Unified Communications is a hugely exciting proposition for businesses keen to revolutionise how they communicate and collaborate. It’s hard to overstate how ground-breaking UC could be for companies of all sizes – think how much more empowered and connected you are as a consumer in this digital age and imagine taking across some of that effortless communication and messaging ability into your working life. But UC projects come at a price – on-premise deployments have the sort of capital requirements and skills need that can derail them instantly.

There can also be a huge degree of complexity, not so much in the UC tools themselves, but in navigating license agreements, legacy infrastructure, integrating legacy systems and still achieving a sufficiently resilient, functional and future-proofed UC environment. Yet what to do if there is this ‘want it now’ appetite from within the business? One route forward is to take Cloud-based Unified Communications services, an option gaining ground because it avoids the risk of investing in expensive on-site infrastructure which may be superseded or become obsolete quite quickly.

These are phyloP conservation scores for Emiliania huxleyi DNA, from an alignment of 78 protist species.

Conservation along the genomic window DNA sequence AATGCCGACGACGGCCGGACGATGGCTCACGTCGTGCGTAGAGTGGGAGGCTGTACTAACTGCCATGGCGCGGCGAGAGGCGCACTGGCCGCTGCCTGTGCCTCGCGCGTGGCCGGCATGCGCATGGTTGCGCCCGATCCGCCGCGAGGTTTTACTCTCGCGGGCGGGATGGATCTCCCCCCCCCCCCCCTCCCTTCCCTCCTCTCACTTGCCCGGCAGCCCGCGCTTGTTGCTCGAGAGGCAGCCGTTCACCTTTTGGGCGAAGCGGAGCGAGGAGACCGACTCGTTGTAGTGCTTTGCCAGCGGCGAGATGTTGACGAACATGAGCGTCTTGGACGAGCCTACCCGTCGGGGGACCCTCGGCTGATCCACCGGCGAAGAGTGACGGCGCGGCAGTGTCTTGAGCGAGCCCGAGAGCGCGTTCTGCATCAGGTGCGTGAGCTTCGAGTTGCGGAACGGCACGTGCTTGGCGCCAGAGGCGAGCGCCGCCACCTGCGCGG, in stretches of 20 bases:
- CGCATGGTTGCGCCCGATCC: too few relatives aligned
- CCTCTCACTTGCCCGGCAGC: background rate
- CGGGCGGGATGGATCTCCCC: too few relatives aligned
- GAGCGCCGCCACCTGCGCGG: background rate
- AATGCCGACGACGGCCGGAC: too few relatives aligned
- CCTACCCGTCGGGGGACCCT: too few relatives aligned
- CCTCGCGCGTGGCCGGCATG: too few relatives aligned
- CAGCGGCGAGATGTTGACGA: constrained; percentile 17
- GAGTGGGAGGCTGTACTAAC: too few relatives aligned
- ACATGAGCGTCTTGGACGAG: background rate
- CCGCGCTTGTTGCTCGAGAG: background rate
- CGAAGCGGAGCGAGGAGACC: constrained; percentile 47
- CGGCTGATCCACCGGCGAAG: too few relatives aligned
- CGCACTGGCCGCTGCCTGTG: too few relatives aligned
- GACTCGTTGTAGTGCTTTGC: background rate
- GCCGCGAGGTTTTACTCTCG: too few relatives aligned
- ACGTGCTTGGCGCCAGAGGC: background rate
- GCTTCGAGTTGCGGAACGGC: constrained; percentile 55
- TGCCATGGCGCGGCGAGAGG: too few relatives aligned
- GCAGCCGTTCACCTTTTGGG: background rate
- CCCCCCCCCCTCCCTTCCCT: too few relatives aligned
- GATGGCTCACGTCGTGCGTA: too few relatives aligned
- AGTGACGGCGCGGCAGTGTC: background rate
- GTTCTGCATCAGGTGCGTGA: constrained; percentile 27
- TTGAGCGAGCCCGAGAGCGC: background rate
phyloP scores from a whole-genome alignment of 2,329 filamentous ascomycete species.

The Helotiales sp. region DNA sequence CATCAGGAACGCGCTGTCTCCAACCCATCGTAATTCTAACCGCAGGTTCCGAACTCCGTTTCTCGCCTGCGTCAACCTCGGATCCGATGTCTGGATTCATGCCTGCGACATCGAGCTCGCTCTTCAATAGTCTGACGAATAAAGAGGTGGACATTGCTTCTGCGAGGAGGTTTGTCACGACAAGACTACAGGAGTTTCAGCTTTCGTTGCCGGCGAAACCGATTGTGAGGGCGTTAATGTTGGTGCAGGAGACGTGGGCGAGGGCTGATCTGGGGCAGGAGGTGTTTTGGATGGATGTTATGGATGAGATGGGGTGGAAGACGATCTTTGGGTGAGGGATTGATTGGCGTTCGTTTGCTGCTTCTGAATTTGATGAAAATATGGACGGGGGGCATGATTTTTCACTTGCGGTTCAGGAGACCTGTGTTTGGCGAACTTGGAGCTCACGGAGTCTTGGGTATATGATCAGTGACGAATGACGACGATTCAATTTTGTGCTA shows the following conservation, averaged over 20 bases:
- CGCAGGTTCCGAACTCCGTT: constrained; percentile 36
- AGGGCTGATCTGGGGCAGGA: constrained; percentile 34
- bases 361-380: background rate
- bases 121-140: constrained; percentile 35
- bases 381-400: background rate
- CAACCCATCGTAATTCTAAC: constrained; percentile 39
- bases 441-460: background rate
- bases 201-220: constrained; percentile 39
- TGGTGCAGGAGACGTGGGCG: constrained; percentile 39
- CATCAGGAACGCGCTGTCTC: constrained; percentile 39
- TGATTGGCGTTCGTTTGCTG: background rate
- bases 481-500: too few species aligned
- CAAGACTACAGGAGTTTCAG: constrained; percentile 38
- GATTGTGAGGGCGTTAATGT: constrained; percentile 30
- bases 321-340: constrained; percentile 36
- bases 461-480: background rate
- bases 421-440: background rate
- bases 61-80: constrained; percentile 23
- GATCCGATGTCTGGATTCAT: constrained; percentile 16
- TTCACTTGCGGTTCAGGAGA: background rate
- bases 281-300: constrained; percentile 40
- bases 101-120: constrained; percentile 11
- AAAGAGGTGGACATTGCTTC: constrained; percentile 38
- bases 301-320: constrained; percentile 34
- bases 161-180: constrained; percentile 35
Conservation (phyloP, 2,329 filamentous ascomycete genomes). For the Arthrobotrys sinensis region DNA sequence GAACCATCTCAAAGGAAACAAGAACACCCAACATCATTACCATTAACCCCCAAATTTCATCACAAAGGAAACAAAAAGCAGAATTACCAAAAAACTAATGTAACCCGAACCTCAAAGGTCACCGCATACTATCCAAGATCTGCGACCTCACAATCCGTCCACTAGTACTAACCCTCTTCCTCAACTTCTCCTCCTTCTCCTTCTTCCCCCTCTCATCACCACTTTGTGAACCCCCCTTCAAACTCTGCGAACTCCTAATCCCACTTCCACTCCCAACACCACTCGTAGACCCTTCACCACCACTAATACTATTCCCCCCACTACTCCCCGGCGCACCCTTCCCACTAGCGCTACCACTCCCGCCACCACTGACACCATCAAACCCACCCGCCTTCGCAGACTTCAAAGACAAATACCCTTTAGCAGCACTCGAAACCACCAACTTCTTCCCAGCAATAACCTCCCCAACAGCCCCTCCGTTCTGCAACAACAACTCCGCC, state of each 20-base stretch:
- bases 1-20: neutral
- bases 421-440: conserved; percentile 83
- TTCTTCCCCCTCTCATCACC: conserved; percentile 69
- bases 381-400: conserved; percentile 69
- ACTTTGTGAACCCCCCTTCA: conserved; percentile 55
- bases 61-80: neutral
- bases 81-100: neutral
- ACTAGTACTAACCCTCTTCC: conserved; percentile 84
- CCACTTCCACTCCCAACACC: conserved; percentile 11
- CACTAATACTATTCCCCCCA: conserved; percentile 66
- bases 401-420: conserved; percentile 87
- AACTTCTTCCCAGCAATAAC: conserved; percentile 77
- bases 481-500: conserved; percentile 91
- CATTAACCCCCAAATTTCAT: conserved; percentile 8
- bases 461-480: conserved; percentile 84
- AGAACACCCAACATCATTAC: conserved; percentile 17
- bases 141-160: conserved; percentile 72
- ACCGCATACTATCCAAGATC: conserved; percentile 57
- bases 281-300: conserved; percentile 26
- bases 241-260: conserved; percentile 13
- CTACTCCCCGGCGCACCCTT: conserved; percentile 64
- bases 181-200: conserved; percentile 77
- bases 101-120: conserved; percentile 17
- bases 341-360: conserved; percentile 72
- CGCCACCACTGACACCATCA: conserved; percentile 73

Cloud Unified Communications providers will also devise migration paths that can utilise existing equipment, so preserving legacy investment without compromising overall effectiveness; or alternatively negate issues around ageing but in contract telephony and comms by incorporating buy out/swap out options into a Cloud UC deployment. Given the right calibre of provider, the latter has the distinct advantage of ensuring that your whole business is always on one common platform, on a single contract, with the burden of refresh and delivering optimum solutions firmly on the shoulders of a specialist, not you.